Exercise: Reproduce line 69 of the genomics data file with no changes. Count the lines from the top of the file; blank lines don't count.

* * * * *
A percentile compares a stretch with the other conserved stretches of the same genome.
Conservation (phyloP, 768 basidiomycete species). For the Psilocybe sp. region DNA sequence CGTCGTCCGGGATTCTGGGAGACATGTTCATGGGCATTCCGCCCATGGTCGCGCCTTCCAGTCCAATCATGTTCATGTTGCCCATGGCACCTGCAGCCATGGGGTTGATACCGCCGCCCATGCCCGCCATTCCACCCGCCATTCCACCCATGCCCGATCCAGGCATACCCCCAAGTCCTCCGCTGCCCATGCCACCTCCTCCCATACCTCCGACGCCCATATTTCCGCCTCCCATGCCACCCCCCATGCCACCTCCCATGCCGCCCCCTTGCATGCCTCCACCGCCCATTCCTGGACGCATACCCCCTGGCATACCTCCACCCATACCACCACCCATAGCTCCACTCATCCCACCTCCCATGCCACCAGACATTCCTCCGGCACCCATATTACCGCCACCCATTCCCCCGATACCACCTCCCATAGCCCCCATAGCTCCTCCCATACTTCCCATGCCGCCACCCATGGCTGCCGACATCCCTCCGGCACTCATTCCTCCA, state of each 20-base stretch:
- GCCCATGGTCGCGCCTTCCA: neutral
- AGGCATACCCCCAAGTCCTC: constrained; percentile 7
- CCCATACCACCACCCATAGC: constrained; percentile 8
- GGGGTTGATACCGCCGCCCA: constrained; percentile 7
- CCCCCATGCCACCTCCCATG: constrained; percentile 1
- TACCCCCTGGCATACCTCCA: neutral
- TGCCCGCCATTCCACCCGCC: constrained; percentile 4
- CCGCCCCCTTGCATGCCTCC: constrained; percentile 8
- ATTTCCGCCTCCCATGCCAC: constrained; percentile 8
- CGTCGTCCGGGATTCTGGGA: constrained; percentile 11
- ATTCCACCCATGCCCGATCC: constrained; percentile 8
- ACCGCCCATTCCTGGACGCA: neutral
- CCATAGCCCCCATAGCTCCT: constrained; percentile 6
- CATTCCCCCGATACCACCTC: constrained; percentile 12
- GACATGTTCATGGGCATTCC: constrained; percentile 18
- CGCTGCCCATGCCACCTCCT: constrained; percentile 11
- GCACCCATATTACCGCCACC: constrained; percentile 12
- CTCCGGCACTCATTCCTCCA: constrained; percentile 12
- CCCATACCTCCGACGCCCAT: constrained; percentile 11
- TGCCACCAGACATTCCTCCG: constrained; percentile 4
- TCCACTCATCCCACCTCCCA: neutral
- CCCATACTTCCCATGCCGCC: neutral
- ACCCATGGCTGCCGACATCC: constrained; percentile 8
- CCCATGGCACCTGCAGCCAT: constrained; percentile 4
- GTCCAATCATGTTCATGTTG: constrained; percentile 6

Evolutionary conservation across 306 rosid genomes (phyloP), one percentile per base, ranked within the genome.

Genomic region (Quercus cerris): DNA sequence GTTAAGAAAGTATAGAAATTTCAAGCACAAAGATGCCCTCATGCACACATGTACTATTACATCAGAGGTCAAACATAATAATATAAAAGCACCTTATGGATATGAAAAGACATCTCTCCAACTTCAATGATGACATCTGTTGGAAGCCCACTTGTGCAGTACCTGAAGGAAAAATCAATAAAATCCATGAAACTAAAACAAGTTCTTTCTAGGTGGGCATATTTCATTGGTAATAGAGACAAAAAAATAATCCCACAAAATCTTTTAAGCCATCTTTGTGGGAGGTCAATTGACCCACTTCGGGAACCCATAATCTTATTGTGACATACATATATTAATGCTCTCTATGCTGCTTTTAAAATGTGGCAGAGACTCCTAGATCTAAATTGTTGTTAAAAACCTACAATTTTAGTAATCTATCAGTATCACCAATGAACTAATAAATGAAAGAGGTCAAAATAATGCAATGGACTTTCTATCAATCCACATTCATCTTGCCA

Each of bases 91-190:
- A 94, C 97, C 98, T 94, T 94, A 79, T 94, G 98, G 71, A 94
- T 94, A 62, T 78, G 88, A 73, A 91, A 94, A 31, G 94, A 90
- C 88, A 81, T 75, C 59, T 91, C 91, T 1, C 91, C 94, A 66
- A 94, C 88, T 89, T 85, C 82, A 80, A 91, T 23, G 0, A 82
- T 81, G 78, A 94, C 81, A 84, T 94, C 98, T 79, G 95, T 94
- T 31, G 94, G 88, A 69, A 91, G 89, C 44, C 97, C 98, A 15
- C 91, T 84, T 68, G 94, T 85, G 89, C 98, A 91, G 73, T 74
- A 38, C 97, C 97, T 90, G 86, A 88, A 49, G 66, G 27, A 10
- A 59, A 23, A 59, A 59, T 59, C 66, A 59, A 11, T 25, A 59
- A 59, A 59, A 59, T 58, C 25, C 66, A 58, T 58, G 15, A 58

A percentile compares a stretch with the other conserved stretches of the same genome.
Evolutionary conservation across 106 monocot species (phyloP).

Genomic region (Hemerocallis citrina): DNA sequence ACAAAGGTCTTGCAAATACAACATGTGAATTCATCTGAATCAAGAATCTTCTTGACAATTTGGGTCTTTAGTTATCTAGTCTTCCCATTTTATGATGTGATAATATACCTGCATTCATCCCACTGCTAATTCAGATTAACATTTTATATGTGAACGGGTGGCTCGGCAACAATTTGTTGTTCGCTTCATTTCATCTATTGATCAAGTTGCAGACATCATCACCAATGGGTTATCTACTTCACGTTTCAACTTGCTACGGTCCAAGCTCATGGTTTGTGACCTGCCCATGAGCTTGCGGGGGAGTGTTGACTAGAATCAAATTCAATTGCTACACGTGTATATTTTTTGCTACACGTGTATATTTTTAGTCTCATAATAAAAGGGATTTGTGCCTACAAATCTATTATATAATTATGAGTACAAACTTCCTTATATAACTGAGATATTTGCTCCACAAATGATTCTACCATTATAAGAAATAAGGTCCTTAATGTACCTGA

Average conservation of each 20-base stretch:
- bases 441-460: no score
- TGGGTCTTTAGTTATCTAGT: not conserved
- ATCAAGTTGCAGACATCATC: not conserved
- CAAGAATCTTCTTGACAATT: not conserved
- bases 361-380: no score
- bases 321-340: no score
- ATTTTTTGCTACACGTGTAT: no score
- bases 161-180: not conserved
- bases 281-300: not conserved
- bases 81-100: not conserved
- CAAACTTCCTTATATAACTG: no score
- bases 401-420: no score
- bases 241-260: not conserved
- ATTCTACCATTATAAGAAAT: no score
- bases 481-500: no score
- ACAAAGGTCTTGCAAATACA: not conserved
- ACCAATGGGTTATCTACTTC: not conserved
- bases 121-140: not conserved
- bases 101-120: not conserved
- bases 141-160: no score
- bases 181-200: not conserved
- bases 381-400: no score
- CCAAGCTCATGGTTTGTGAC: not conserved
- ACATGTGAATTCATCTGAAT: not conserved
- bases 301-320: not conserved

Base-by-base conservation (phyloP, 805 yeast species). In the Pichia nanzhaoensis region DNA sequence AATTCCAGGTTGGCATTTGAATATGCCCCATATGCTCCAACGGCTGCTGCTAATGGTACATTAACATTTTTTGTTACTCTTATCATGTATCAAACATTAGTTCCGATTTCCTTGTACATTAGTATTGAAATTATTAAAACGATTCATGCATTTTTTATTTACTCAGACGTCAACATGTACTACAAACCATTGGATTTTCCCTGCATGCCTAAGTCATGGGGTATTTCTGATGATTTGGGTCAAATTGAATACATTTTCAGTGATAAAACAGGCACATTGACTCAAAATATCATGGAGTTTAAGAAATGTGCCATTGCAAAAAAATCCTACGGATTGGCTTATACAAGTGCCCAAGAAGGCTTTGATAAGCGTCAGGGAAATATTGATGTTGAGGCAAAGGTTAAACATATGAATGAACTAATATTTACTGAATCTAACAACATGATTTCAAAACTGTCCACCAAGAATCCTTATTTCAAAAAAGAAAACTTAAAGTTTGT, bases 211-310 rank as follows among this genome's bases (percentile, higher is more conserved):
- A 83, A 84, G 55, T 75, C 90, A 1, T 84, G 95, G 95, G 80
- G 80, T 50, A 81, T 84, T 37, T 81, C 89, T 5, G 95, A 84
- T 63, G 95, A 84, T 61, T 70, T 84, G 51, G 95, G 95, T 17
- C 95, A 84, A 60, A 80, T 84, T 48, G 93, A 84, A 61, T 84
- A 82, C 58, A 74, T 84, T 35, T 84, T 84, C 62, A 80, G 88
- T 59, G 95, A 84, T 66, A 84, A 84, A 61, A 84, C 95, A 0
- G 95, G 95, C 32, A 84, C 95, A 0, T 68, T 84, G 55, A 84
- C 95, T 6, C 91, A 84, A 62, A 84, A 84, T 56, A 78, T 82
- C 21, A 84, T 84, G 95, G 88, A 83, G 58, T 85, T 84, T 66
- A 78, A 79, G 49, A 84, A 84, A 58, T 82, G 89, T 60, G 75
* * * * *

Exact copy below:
- bases 301-320: not conserved